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Can this Python code be improved?

   def build_list(types):
        for x in types:
            for a in ['short', 'long', 'average']:
                for b in ['square', 'sloped', 'average']:
                    for c in ['small', 'large', 'average']:
                        for d in ['thin', 'thick', 'average']:
                            for e in ['high', 'low', 'average']:
                                for f in [True, False]:
                                    for g in [True, False]:
                                        for h in ['flat', 'thick', 'average']:
                                            for i in ['long', 'short', 'average']:
                                                for j in [True, False]:
                                                    for k in ['thin', 'thick', 'average']:
                                                        for l in ['thin', 'thick', 'average']:
                                                            yield [x, a, b, c, d, e, f, g, h, i, j, k, l]
    facets_list = list(build_list(xrange(1,121)))
    print len(facets_list)
share|improve this question

closed as off topic by Wooble, Tim Post Jul 19 '11 at 10:30

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6  
As soon as I saw it, my eyes bulged and I thought to myself, "yes!" – Chris Morgan Jul 19 '11 at 2:37
up vote 12 down vote accepted

Yes. You can use itertools.product()

import itertools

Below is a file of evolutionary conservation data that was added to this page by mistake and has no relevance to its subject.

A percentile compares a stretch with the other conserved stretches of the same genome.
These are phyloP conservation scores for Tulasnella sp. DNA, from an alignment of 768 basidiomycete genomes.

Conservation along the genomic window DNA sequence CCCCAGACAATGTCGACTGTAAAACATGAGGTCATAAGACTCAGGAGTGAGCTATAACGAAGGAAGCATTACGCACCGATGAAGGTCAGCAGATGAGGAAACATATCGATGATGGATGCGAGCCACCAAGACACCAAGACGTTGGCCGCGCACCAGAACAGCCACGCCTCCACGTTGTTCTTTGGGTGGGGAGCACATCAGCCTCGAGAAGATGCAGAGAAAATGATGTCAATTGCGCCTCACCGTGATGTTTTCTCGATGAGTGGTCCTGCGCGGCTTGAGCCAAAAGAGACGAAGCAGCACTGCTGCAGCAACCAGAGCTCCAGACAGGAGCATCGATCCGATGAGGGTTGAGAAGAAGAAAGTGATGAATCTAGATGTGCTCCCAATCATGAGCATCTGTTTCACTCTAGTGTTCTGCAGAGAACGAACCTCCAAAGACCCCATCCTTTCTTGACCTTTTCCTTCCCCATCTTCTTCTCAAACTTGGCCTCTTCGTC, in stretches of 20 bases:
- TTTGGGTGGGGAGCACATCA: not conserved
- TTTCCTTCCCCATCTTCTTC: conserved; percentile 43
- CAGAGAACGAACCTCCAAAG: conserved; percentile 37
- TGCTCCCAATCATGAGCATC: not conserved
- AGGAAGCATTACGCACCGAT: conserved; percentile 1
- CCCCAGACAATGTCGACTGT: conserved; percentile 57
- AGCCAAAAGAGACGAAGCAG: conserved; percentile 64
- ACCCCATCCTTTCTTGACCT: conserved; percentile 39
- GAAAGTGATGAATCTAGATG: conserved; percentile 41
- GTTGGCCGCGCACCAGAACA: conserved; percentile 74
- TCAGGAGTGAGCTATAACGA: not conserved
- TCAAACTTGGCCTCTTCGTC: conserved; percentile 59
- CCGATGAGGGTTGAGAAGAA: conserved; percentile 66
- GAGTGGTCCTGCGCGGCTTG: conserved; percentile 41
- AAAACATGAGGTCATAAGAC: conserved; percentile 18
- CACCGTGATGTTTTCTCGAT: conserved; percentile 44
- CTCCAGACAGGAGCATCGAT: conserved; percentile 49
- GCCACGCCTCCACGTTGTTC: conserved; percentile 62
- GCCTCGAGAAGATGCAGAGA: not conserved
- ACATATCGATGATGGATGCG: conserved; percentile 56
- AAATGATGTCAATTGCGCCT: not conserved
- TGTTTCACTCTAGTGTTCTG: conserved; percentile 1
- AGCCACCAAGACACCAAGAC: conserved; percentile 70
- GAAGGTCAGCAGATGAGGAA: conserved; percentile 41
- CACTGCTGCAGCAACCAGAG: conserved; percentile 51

facets_list = list(itertools.product(types,
                                    ['short', 'long', 'average'],
                                    ['square', 'sloped', 'average'],
                                    ['small', 'large', 'average'],
                                     ...))
share|improve this answer
    
And use tuples instead of lists (makes the original version about 12% faster). – Chris Morgan Jul 19 '11 at 2:41
    
thanks gnibbler!! – lxneng Jul 19 '11 at 2:48
    
This solution ends up being about twice as fast as the original version, and using tuples instead of lists makes it 1-2% faster still (much less of a difference than with the original). – Chris Morgan Jul 19 '11 at 2:50
    
@Chris, in the original each time a loop begins the list is recreated fresh which explains the large improvement when compared to tuples. – John La Rooy Jul 19 '11 at 2:53
2  
Yep, it's initialisation which is the overhead. General rule: tuples are better than lists where appropriate and should always be used unless you want to write to them. – Chris Morgan Jul 19 '11 at 2:55

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